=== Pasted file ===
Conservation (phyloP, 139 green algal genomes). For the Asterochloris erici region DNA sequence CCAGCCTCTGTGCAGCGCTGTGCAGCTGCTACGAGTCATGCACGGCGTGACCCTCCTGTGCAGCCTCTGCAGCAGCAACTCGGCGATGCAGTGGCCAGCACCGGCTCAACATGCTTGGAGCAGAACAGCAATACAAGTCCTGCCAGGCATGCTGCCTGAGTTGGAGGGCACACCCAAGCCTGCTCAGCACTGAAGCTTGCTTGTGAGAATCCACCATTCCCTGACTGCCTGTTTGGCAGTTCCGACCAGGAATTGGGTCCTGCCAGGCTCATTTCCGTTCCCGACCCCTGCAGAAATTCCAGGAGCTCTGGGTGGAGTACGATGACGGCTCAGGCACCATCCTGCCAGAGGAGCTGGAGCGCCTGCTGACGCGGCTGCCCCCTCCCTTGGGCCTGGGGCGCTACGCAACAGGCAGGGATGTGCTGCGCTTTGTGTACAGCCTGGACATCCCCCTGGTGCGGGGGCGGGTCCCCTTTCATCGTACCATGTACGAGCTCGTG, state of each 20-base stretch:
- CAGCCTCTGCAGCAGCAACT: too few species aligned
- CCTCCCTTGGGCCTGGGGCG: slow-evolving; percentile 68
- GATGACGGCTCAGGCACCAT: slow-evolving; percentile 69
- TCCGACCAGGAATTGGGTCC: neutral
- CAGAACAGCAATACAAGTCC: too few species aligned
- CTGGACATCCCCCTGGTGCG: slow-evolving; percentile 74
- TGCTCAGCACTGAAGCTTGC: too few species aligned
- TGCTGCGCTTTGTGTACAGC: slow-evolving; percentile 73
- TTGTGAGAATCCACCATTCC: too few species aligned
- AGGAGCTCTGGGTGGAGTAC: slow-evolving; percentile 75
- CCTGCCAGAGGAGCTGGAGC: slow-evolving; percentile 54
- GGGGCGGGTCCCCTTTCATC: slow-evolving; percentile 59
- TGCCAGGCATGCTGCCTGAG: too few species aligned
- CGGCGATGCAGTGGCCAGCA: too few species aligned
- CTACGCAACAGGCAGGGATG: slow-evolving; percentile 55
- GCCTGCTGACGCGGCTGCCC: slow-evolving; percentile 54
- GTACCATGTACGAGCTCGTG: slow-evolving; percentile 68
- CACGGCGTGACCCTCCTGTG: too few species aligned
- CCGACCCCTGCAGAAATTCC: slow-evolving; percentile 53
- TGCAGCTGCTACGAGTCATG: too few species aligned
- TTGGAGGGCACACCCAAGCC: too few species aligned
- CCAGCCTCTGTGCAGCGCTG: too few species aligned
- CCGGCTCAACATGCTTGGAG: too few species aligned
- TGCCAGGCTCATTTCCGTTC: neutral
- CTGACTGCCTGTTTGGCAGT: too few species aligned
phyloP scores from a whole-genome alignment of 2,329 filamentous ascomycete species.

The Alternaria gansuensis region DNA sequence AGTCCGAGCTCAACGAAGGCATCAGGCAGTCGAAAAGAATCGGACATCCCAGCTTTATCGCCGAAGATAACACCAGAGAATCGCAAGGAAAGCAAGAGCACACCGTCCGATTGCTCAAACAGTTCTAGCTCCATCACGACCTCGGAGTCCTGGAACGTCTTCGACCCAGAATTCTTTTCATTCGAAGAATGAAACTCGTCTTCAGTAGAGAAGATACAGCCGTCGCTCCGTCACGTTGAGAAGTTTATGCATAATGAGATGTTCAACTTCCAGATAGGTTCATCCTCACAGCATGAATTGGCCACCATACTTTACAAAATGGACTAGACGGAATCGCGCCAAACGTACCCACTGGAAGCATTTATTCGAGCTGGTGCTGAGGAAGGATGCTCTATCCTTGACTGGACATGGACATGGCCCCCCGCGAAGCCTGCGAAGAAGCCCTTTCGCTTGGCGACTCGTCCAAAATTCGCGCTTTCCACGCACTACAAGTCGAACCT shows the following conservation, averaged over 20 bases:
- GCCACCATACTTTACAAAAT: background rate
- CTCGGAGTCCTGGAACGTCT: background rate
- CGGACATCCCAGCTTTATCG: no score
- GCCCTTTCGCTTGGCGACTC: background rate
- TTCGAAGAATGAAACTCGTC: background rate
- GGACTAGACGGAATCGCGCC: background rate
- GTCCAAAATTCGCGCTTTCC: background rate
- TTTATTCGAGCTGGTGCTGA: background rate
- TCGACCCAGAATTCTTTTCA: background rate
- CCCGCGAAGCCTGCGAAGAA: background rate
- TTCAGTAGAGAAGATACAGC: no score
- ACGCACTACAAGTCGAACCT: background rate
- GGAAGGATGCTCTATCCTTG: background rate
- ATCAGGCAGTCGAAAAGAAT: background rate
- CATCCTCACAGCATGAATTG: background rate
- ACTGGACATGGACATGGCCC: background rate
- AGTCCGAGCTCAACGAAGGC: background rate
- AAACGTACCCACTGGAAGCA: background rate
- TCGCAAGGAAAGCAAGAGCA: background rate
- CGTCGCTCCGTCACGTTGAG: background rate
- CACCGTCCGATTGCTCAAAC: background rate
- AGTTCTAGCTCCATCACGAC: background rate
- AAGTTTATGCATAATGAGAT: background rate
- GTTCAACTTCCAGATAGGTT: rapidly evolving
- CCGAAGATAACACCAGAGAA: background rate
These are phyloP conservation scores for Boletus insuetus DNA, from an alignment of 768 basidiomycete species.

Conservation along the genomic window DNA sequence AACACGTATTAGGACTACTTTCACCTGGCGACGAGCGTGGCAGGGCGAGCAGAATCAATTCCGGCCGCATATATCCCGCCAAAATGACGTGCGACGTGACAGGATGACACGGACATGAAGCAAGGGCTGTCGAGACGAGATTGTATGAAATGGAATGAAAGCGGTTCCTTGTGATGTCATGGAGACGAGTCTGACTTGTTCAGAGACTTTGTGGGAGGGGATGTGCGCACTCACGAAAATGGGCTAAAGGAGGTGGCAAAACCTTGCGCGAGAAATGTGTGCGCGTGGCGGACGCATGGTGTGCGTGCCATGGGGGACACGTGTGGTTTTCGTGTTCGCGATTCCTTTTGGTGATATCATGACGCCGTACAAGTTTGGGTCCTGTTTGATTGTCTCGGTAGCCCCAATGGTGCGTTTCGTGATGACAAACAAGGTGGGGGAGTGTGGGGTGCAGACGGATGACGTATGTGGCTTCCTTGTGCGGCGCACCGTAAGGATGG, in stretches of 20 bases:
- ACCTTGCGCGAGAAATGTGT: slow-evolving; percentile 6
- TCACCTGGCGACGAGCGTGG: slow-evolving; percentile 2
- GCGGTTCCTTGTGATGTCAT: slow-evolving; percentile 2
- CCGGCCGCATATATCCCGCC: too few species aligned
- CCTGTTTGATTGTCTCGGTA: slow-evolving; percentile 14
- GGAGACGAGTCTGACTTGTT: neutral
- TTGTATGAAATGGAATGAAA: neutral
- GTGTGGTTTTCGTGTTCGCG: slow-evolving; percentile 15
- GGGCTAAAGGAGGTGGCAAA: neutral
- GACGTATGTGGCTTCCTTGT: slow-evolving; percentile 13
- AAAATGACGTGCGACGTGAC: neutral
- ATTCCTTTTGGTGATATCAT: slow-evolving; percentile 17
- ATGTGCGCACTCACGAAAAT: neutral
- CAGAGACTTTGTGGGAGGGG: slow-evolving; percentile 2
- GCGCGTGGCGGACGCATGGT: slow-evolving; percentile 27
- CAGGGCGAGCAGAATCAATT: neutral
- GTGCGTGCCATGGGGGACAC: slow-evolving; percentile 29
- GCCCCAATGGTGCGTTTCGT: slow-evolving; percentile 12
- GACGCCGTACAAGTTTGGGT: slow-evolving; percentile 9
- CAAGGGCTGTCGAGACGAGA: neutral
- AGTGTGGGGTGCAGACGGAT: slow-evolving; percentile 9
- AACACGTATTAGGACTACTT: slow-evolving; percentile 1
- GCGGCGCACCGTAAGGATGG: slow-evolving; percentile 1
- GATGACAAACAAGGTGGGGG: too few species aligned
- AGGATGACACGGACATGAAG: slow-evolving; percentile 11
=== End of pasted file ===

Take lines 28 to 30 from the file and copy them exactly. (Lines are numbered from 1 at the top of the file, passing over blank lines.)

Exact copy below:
The Alternaria gansuensis region DNA sequence AGTCCGAGCTCAACGAAGGCATCAGGCAGTCGAAAAGAATCGGACATCCCAGCTTTATCGCCGAAGATAACACCAGAGAATCGCAAGGAAAGCAAGAGCACACCGTCCGATTGCTCAAACAGTTCTAGCTCCATCACGACCTCGGAGTCCTGGAACGTCTTCGACCCAGAATTCTTTTCATTCGAAGAATGAAACTCGTCTTCAGTAGAGAAGATACAGCCGTCGCTCCGTCACGTTGAGAAGTTTATGCATAATGAGATGTTCAACTTCCAGATAGGTTCATCCTCACAGCATGAATTGGCCACCATACTTTACAAAATGGACTAGACGGAATCGCGCCAAACGTACCCACTGGAAGCATTTATTCGAGCTGGTGCTGAGGAAGGATGCTCTATCCTTGACTGGACATGGACATGGCCCCCCGCGAAGCCTGCGAAGAAGCCCTTTCGCTTGGCGACTCGTCCAAAATTCGCGCTTTCCACGCACTACAAGTCGAACCT shows the following conservation, averaged over 20 bases:
- GCCACCATACTTTACAAAAT: background rate
- CTCGGAGTCCTGGAACGTCT: background rate